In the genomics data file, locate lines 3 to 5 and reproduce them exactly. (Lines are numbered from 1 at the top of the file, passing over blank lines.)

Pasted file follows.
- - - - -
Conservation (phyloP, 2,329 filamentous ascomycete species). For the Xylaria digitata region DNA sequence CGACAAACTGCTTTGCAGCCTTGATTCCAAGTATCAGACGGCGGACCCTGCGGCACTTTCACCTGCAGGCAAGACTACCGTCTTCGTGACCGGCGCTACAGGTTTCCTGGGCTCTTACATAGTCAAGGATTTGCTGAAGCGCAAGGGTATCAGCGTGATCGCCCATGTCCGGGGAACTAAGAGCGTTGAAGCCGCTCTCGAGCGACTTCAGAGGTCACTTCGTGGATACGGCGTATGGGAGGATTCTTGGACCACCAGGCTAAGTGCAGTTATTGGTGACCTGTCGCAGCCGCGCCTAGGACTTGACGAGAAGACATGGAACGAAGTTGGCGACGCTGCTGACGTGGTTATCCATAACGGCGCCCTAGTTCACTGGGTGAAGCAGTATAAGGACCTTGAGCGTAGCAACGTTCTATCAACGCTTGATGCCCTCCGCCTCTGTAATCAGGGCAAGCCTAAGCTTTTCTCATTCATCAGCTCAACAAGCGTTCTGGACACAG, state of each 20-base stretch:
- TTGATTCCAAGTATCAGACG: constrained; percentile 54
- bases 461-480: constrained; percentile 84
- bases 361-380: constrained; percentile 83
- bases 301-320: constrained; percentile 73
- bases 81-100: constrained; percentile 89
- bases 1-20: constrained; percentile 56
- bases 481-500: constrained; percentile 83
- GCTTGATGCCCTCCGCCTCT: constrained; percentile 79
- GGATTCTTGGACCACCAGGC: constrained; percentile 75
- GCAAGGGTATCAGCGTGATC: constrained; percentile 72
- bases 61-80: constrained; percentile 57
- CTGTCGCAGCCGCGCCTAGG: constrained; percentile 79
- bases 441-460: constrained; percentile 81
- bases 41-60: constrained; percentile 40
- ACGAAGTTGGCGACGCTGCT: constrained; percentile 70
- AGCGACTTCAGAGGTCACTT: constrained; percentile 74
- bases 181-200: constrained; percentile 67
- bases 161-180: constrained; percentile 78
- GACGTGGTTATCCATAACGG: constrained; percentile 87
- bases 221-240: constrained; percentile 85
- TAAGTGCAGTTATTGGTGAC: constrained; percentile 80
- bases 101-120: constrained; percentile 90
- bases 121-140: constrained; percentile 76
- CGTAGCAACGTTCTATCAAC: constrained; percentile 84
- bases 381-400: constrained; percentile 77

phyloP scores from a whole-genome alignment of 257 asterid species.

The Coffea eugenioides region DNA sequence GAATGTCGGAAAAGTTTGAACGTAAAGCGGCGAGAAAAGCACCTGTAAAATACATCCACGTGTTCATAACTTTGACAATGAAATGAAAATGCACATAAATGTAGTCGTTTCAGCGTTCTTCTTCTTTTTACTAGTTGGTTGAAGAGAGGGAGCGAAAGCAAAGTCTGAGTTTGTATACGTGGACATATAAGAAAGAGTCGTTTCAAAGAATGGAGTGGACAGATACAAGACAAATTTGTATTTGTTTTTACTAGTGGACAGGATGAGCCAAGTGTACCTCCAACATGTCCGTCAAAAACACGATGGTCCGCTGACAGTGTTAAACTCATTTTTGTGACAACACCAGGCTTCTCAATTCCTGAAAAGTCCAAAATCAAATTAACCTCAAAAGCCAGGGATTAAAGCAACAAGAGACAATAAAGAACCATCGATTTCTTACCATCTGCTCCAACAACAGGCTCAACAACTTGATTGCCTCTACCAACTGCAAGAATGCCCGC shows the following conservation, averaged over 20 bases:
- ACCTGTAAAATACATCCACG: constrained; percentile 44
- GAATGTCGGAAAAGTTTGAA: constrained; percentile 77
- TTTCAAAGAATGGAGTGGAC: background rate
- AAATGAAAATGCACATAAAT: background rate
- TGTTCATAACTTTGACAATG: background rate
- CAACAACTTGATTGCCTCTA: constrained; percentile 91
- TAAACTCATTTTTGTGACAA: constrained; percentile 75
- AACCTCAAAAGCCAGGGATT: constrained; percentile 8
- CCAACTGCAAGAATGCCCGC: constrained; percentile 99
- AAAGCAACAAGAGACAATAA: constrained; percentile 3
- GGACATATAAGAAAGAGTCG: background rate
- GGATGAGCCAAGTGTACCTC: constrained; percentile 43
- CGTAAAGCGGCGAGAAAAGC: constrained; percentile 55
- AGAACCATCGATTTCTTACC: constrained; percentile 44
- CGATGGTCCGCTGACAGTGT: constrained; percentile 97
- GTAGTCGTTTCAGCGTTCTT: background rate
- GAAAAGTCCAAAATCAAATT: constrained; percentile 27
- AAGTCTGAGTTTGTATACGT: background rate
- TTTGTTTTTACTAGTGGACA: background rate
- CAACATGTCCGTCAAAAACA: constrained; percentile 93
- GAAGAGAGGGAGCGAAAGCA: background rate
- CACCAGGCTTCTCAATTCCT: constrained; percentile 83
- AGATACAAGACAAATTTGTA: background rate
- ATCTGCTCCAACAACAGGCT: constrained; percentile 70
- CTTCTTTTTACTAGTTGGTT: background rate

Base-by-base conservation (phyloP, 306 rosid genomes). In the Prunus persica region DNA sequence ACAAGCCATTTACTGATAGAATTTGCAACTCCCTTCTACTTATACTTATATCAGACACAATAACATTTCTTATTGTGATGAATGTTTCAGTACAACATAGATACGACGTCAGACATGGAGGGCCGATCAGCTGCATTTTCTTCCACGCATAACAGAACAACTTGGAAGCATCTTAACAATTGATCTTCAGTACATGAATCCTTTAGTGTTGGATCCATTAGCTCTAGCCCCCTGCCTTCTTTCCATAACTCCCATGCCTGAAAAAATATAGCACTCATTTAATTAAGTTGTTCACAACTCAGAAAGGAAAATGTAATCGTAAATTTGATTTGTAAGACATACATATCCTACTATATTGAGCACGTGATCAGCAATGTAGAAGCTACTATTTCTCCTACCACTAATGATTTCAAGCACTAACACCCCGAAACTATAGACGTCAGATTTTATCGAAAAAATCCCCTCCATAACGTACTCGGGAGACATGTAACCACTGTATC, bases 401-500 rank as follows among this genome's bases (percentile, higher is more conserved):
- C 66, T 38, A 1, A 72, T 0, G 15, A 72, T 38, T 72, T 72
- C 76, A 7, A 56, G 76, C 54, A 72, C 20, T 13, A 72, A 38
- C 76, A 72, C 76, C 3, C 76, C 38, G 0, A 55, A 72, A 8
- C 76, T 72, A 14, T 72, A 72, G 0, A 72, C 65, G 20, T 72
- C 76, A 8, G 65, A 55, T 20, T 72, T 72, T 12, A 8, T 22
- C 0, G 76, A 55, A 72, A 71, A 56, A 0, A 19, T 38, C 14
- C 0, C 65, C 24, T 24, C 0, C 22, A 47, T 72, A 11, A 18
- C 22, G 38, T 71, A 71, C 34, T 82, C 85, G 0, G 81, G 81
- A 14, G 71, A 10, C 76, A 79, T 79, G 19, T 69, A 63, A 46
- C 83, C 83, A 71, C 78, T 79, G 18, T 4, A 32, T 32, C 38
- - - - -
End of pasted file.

- bases 461-480: constrained; percentile 84
- bases 361-380: constrained; percentile 83
- bases 301-320: constrained; percentile 73